1. The GOP, split over our next move in Syria, continues to produce some furious attempts at Politiscripting the moment. In this case, Eric Erickson of Red State manages a triple word score: likening Obama to a homeless schizophrenic, an “effete liberal ninnie”, and the destroyer of the US military. Thus “effete” makes its return to the rhetorical stage, having last been the main rhetorical battering ram of Spiro Agnew:
A strike now is nothing more than the President trying to salvage credibility he dithered away over several years of ignoring Syria to focus on Libya only to see it blow up in his face. Striking now in an act of war the President refuses to call an act of war and making it known that the act is designed to hurt, but not end, the Assad regime, is an effete response only a liberal ninny could come up with….This Administration’s foreign and military policies make all the sense of a homeless schizophrenic off his meds running down the Washington Mall. They make even less sense when coupled with Administration rhetoric on the sequestration making it impossible for the military to do anything with the military….Words mean things and this Administration has yet to seriously put honest words together to explain what it intends and desires.
2. From Tea Party LaLaLand, a Tennessee state representative manages an even more impressive rhetorical flourish, linking the potential bombing of Syria with every failed GOP attempt to “scandal”-monger:
Tennessee state representative Joe Carr (R.), who is mounting a tea-party challenge against incumbent Senator Lamar Alexander (R., Tenn.), also cited a lack of trust in explaining his opposition to military intervention. “This is an administration that has been cloaked in secrecy since [Obama’s] first inauguration,” he told National Review Online, before reeling off a list of administration scandals — NSA spying, IRS targeting, Fast and Furious, Benghazi. “We can’t get a straight answer out of the president. I don’t believe we’re getting accurate information out of the president now, and I don’t believe we should go to war because he drew an arbitrary red line.” The White House has yet to provide a compelling national-interest argument for intervention, which the vast majority of Tennesseans oppose, he added.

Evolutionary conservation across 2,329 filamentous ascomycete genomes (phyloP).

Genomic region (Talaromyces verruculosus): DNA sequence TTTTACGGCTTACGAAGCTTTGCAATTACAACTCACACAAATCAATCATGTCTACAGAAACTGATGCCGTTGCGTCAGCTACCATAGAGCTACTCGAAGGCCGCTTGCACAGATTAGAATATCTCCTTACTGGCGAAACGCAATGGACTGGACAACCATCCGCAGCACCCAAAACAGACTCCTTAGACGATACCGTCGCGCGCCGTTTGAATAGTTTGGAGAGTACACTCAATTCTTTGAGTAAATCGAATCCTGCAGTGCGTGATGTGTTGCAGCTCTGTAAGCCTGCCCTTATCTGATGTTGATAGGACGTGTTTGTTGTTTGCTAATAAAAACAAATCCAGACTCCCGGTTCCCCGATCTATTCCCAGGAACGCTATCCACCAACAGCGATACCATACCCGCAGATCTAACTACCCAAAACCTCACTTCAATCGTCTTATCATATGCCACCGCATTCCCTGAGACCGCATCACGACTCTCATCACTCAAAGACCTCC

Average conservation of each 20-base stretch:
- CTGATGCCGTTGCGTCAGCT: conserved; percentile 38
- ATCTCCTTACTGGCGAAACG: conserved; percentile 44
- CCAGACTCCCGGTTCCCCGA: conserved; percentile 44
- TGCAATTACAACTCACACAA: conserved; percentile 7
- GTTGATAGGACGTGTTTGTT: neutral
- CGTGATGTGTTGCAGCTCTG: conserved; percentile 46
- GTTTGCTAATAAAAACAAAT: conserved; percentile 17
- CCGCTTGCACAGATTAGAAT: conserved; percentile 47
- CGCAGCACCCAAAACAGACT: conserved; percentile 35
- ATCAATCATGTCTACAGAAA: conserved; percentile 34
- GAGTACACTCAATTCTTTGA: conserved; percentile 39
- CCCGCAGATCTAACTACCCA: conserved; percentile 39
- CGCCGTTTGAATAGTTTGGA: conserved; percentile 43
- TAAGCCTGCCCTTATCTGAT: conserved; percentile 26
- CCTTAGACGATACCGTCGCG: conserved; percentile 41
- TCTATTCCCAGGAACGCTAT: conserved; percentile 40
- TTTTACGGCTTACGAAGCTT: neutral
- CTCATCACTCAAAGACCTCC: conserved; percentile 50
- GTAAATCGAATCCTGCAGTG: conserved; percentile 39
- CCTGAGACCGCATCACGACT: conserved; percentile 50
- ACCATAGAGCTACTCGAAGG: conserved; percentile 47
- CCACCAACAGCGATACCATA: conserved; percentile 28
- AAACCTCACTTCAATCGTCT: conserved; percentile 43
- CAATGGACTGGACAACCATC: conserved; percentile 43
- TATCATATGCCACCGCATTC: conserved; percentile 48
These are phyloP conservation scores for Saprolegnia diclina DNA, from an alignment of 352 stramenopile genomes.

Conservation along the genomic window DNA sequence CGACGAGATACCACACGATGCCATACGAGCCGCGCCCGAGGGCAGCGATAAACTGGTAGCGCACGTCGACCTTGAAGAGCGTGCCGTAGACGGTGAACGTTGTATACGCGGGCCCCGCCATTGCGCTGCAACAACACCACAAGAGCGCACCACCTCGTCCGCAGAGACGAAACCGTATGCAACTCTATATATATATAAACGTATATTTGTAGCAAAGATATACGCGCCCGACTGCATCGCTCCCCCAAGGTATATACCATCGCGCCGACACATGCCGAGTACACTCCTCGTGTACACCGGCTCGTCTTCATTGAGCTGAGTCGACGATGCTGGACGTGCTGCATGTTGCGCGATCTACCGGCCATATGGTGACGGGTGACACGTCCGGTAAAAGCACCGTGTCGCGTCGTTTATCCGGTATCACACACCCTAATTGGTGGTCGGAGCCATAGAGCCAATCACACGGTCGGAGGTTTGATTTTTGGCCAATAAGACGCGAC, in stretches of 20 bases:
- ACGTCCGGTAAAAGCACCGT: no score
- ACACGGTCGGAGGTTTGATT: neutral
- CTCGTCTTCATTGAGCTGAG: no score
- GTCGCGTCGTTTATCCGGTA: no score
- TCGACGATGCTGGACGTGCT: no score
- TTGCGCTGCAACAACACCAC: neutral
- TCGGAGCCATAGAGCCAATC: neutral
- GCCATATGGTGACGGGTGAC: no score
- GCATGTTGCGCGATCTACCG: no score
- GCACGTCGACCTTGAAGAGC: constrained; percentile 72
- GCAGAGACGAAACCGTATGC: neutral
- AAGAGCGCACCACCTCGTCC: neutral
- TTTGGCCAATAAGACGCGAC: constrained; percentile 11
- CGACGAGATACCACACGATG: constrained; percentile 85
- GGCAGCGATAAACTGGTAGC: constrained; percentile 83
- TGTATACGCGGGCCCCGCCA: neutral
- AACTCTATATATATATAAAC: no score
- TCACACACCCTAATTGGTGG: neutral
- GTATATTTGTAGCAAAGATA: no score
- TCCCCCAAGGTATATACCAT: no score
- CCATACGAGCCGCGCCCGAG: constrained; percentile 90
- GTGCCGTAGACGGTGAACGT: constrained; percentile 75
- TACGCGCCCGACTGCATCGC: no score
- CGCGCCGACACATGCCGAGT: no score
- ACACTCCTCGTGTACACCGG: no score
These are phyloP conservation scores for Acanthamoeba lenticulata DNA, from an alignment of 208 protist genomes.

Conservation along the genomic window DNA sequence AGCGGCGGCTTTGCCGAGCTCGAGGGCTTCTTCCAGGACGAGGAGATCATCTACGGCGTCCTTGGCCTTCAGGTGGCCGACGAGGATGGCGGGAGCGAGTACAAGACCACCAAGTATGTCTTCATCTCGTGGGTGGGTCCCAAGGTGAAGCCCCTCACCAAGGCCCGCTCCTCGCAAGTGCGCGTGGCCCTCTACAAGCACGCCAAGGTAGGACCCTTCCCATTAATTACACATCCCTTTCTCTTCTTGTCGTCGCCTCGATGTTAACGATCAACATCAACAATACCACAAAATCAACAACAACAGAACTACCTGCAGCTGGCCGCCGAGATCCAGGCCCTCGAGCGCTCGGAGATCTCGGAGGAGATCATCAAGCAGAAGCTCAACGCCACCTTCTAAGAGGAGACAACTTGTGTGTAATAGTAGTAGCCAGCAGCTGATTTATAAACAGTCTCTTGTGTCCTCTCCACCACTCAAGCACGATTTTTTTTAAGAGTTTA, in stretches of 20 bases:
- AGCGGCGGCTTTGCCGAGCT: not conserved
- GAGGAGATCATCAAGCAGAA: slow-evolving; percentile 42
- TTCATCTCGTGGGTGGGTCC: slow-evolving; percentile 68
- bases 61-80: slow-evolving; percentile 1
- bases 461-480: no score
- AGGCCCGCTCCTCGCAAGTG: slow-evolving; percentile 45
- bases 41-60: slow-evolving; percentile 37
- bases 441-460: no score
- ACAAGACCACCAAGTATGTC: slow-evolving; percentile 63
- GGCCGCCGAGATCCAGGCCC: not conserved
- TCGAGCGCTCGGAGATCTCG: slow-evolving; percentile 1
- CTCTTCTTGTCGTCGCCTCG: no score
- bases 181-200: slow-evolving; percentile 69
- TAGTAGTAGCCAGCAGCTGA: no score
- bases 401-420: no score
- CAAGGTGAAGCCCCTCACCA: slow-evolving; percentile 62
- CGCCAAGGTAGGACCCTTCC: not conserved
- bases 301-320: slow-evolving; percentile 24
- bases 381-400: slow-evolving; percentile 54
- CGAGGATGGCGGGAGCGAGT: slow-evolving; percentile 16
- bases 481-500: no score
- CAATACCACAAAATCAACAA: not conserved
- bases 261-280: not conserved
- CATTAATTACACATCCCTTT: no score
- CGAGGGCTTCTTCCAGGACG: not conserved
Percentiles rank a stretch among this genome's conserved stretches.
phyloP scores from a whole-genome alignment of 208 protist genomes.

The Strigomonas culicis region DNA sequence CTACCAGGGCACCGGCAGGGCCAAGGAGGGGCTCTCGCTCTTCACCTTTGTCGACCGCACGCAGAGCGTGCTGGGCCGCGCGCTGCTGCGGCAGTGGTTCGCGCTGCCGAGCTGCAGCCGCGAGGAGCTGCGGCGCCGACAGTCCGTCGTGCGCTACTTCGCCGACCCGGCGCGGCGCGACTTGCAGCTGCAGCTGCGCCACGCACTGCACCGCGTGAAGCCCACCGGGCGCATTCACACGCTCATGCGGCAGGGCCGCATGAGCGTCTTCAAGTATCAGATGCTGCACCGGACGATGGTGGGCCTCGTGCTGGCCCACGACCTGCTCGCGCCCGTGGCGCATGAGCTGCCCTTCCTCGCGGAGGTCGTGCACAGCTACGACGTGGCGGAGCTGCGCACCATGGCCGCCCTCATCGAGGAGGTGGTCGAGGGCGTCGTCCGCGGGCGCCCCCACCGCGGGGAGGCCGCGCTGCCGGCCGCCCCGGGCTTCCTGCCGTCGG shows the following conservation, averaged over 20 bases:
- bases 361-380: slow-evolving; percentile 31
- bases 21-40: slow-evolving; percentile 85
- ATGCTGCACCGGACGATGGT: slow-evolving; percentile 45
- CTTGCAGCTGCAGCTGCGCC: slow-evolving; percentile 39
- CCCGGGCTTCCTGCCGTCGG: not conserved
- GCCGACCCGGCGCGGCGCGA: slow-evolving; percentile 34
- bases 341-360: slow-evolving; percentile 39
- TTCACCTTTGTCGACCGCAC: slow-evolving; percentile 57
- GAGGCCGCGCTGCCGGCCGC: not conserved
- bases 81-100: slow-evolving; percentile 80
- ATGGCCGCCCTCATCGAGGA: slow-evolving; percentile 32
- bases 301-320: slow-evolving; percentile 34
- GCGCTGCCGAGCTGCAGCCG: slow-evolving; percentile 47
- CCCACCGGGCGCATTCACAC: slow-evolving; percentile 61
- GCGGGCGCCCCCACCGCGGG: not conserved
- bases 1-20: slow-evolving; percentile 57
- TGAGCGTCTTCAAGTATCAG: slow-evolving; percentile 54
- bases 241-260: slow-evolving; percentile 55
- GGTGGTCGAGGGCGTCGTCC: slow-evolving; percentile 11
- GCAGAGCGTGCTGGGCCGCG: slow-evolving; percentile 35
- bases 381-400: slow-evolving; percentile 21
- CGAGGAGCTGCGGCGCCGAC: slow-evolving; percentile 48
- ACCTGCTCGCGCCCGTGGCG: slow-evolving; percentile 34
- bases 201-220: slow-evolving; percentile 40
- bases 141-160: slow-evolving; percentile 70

3. Senator Ted Cruz (R-Tex.) upped the ante even more with a truly-inspired piece of hyperbole, virtually calling Obama’s looming bombing of Syria a treasonous act, turning the US military into “Al Qaeda’s air force”:
“Nobody wants to see another Benghazi in Syria, and that’s really the fear, isn’t it?” Pags wondered.
“That’s exactly right,” Cruz agreed. “But there’s a broader problem. This administration, when it conducts foreign policy, it doesn’t do so based on U.S. national security interests… It appears what the president is pressing for is essentially protecting his public relations because he drew a red line, and essentially the bluff was called.”
“We’re not going to resolve the tensions over there and the last thing we ought to be doing is sending our sons and daughters into harm’s way to get into the middle of this sectarian civil war,” he added. “We should be focused on defending the United States of America.”
“That’s why young men and women sign up to join the military, not to — as you know — you know, serve as Al-Qaeda’s air force.”
4. The American Spectator also piles on, astonishingly linking a Syrian missile strike with abortion:
The justification for this war, from the vantage point of vital American interests, is nil. It makes about as much sense as Assad announcing that he will launch military strikes on the U.S. because Obama supports the killing of over a million unborn babies a year.
It is sad to see Republicans like Boehner join in this phony harrumphing about evil abroad. Fix your own country. Address America’s moral evils. Pols who can’t stop chemical abortions in America won’t stop chemical bombing in Syria.
5. In a classic “they don’t know what’s good for them” moment, Richard Epstein of the libertarian Hoover Institute ridicules the “living wage” campaign of Bill de Blasio in NYC. After all, Epstein modestly proposes, who ever said that a person’s wages should amount to “anything they can live on”?
What is characteristic about these and other similar attempts is how little effort they make to understand anything about the underlying principle. For example, de Blasio’s stunt makes it appear that the test of a good minimum wage law is whether people can live on that salary. In so doing, he ignores all the non-pecuniary benefits that a job can give people: exposure to business, professional skills, networking, and the like. College seniors are eagerly seeking unpaid internships to gain experience in the work force. Why deny that opportunity to those from less privileged backgrounds who must contend with unemployment rates of 41.6 percent in the case of black teenagers aged 16 to 19?